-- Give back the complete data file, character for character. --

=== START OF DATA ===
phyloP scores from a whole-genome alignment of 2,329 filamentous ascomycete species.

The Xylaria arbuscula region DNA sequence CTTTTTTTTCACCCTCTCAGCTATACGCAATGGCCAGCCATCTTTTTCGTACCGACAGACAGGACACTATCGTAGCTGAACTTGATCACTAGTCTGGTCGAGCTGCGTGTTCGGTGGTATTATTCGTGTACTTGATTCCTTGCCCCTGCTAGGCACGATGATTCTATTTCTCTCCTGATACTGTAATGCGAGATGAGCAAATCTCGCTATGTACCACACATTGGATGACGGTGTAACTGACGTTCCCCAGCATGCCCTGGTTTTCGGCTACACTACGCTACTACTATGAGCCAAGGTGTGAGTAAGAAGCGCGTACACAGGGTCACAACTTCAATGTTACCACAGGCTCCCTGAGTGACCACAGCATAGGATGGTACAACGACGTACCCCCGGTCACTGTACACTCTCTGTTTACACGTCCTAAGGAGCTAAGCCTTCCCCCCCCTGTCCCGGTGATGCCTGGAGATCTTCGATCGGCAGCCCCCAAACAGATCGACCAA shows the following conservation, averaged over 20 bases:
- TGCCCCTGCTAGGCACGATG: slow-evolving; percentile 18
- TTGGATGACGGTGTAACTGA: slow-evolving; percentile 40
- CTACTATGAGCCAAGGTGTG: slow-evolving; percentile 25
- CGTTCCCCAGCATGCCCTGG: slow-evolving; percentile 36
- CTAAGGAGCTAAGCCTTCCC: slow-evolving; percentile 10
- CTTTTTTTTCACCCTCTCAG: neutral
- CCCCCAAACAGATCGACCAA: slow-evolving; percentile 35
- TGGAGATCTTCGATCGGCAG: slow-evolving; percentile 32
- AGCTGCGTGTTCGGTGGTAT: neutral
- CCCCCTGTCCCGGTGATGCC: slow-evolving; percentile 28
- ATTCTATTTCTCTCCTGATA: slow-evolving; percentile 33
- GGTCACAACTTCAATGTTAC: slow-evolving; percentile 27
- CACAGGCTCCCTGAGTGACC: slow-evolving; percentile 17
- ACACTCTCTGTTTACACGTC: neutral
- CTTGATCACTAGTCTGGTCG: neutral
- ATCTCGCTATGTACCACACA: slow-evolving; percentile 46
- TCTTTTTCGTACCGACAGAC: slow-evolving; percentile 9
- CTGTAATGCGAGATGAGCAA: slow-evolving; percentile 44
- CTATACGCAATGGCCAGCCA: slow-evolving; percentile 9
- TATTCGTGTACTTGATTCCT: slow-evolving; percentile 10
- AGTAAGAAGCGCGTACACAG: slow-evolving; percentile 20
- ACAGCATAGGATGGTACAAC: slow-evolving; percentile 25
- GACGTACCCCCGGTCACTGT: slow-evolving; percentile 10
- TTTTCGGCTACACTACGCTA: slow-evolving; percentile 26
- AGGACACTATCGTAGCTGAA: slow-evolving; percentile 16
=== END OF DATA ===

phyloP scores from a whole-genome alignment of 2,329 filamentous ascomycete species.

The Xylaria arbuscula region DNA sequence CTTTTTTTTCACCCTCTCAGCTATACGCAATGGCCAGCCATCTTTTTCGTACCGACAGACAGGACACTATCGTAGCTGAACTTGATCACTAGTCTGGTCGAGCTGCGTGTTCGGTGGTATTATTCGTGTACTTGATTCCTTGCCCCTGCTAGGCACGATGATTCTATTTCTCTCCTGATACTGTAATGCGAGATGAGCAAATCTCGCTATGTACCACACATTGGATGACGGTGTAACTGACGTTCCCCAGCATGCCCTGGTTTTCGGCTACACTACGCTACTACTATGAGCCAAGGTGTGAGTAAGAAGCGCGTACACAGGGTCACAACTTCAATGTTACCACAGGCTCCCTGAGTGACCACAGCATAGGATGGTACAACGACGTACCCCCGGTCACTGTACACTCTCTGTTTACACGTCCTAAGGAGCTAAGCCTTCCCCCCCCTGTCCCGGTGATGCCTGGAGATCTTCGATCGGCAGCCCCCAAACAGATCGACCAA shows the following conservation, averaged over 20 bases:
- TGCCCCTGCTAGGCACGATG: slow-evolving; percentile 18
- TTGGATGACGGTGTAACTGA: slow-evolving; percentile 40
- CTACTATGAGCCAAGGTGTG: slow-evolving; percentile 25
- CGTTCCCCAGCATGCCCTGG: slow-evolving; percentile 36
- CTAAGGAGCTAAGCCTTCCC: slow-evolving; percentile 10
- CTTTTTTTTCACCCTCTCAG: neutral
- CCCCCAAACAGATCGACCAA: slow-evolving; percentile 35
- TGGAGATCTTCGATCGGCAG: slow-evolving; percentile 32
- AGCTGCGTGTTCGGTGGTAT: neutral
- CCCCCTGTCCCGGTGATGCC: slow-evolving; percentile 28
- ATTCTATTTCTCTCCTGATA: slow-evolving; percentile 33
- GGTCACAACTTCAATGTTAC: slow-evolving; percentile 27
- CACAGGCTCCCTGAGTGACC: slow-evolving; percentile 17
- ACACTCTCTGTTTACACGTC: neutral
- CTTGATCACTAGTCTGGTCG: neutral
- ATCTCGCTATGTACCACACA: slow-evolving; percentile 46
- TCTTTTTCGTACCGACAGAC: slow-evolving; percentile 9
- CTGTAATGCGAGATGAGCAA: slow-evolving; percentile 44
- CTATACGCAATGGCCAGCCA: slow-evolving; percentile 9
- TATTCGTGTACTTGATTCCT: slow-evolving; percentile 10
- AGTAAGAAGCGCGTACACAG: slow-evolving; percentile 20
- ACAGCATAGGATGGTACAAC: slow-evolving; percentile 25
- GACGTACCCCCGGTCACTGT: slow-evolving; percentile 10
- TTTTCGGCTACACTACGCTA: slow-evolving; percentile 26
- AGGACACTATCGTAGCTGAA: slow-evolving; percentile 16